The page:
Saturday, July 12, 2008

So is it Frequent Flyer or Frequent Flier?

This silly digression probably took us more research time than anything else we’ve written in the last several months. (And if that isn’t a sad commentary on the quality of our journalism for those other articles, we don’t know what is.) So, the question: Which is it, Frequent Flyer or Frequent Flier?

Two well-respected FF websites take opposing views. and both have lots of good FF information. (The “Other-Spelling-of-FrequentFlier”.com goes to a shell website that is comprised of nothing but useless ads; please don’t visit it.) Various other travel writers come down on both sides of the question. Peter Greenberg likes flier; Gary Leff and Arthur Frommer (one new-school, one old) prefer flyer. ABC News recently used both spellings in one article.

So our first stop, of course, was that wise sage of the web. We did a Google search (this generation’s idea of quality research). Frequent flier returned 1,210,000 results, and frequent flyer 3,880,000. (Frequent flyer vs. frequent flier returned 135,000 results, yet none on the first 10 pages actually addressed this topic.)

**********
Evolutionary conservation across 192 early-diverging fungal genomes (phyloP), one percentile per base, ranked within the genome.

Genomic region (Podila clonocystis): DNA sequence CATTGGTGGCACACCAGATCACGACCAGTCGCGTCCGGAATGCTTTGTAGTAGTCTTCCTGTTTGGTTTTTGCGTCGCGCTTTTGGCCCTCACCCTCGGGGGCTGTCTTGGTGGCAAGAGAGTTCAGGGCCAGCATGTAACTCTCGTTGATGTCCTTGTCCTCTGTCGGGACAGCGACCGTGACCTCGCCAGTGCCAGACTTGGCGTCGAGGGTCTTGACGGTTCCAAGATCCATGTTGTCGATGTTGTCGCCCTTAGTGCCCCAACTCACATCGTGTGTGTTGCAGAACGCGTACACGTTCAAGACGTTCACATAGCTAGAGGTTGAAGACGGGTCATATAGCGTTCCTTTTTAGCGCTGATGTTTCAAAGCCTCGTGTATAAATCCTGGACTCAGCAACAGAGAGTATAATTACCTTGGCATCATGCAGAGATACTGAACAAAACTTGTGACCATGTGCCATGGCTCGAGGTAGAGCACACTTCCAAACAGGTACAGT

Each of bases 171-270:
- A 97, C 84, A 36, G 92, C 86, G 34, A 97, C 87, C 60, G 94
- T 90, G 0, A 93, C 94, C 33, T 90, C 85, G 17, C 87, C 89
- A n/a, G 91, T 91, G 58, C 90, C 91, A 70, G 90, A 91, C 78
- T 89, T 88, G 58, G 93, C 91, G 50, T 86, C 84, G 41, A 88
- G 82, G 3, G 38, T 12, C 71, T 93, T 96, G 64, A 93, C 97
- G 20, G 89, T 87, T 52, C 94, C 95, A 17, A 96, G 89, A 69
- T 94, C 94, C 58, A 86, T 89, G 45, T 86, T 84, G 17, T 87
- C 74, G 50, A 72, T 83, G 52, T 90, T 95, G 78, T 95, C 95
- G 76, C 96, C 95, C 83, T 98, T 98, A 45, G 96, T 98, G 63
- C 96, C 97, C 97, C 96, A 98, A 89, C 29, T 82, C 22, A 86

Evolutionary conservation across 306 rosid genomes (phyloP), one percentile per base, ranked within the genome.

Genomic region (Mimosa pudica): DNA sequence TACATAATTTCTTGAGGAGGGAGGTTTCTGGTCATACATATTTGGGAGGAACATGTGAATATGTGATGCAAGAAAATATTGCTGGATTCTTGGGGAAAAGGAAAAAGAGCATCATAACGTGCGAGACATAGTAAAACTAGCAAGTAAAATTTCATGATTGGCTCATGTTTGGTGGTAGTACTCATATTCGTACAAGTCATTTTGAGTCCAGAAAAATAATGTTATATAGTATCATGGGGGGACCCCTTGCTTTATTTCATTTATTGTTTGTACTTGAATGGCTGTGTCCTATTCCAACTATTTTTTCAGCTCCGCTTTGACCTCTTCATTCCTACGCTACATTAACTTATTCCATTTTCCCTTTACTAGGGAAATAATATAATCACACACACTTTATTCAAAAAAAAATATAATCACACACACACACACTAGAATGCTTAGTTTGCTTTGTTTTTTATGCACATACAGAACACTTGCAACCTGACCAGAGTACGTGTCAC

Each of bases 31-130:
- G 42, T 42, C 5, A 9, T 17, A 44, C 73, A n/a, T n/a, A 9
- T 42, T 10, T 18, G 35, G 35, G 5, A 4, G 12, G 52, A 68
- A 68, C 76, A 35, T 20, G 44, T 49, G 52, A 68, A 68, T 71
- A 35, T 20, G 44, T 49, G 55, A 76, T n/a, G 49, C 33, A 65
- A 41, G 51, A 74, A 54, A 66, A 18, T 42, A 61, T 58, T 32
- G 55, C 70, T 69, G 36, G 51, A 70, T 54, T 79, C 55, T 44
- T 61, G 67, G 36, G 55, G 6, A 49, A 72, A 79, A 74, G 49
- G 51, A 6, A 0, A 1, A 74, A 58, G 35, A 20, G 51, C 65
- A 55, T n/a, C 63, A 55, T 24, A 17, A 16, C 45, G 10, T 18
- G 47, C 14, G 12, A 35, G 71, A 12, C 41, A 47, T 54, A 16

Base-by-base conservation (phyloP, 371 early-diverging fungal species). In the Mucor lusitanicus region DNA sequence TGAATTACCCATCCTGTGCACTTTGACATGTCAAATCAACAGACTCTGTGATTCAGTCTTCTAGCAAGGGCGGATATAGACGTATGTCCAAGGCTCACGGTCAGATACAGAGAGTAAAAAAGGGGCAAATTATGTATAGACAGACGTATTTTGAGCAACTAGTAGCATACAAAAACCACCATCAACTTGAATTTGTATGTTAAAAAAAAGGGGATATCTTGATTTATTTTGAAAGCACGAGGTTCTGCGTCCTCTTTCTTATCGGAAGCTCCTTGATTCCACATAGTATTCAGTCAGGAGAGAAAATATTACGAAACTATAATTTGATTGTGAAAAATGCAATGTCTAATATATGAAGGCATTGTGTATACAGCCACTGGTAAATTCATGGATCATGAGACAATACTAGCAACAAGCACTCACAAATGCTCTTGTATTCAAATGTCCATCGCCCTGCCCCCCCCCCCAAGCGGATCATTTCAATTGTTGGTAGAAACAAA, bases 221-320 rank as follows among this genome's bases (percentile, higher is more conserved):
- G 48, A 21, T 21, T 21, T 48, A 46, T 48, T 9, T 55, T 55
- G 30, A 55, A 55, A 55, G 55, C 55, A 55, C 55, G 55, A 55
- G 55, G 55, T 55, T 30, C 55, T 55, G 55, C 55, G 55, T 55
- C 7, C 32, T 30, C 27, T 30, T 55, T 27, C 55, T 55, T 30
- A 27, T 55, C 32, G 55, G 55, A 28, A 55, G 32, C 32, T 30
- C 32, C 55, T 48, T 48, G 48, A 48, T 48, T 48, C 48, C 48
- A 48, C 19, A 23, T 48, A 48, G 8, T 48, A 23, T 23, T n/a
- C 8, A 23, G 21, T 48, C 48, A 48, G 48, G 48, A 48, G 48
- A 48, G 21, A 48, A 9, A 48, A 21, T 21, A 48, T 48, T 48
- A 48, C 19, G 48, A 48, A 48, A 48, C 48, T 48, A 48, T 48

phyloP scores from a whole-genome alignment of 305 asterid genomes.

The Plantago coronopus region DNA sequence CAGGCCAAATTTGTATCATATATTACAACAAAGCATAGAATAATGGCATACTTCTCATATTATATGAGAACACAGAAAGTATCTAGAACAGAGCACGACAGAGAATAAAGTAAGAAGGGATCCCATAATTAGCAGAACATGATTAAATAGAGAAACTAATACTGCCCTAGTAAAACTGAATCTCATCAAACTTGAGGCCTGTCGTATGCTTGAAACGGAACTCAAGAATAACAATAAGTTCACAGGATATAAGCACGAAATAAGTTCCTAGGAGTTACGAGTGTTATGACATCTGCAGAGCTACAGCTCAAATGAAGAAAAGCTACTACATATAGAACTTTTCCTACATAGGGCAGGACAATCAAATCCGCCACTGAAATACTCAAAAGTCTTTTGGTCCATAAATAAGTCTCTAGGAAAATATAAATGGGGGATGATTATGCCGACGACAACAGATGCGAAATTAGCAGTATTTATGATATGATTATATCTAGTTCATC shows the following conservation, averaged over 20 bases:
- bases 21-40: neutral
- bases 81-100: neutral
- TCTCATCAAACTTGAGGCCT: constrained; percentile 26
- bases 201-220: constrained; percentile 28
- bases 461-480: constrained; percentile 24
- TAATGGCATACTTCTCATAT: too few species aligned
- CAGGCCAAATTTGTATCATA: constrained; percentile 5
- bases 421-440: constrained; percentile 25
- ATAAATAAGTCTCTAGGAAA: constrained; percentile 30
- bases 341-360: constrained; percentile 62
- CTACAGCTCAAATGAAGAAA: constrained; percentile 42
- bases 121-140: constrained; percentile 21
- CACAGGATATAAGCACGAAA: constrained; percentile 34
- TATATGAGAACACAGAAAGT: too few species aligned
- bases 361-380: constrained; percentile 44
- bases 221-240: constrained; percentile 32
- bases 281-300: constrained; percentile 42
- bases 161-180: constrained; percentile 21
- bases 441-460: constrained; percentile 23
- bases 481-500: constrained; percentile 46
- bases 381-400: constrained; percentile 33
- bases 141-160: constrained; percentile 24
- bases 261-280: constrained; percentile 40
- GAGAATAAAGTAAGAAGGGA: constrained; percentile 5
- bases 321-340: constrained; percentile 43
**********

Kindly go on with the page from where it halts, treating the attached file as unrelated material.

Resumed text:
Next, we went to airline websites. Surprisingly, many do not use either word, but use words like “program” or simply refer to their particular loyalty scheme (as our Brit friends say) by name: Mileage Plus, SkyMiles, OnePass, and many others (including the wonderfully creative Mileage Plan – guess the Alaska Airlines marketing department took that week off). In general, though, we found that most airlines used flyer.

Even the major Brit airlines – bmi and British Airways – side with flyer (we’d have thought it might be “flyour”).

Conversely, our old AP Stylebook (does anyone even know what that is anymore?) came down on the side of flier, saying: “Flier is the preferred term for an aviator or a handbill. Flyer is the proper name for some trains and buses.”

Another of those seldom-used writing tools – our dictionary – has the main entry under flier, and under flyer says: “same as flier.”

So take your pick. In general, I think we’ll stick with flyer in our writing, but see nothing wrong with either spelling. What we do see wrong is that the FF programs are becoming more like the American meaning of the Brit word scheme. In UK-speak, scheme does not have negative connotations, it just means plan or program. Yet regarding airline FF programs, we sometimes think they’re reading our dictionary (there we go again) definition 1b of scheme: “a secret or underhanded plan; plot.”

May all your frequent flyer/flier plans/schemes/programs continue to bring you happiness.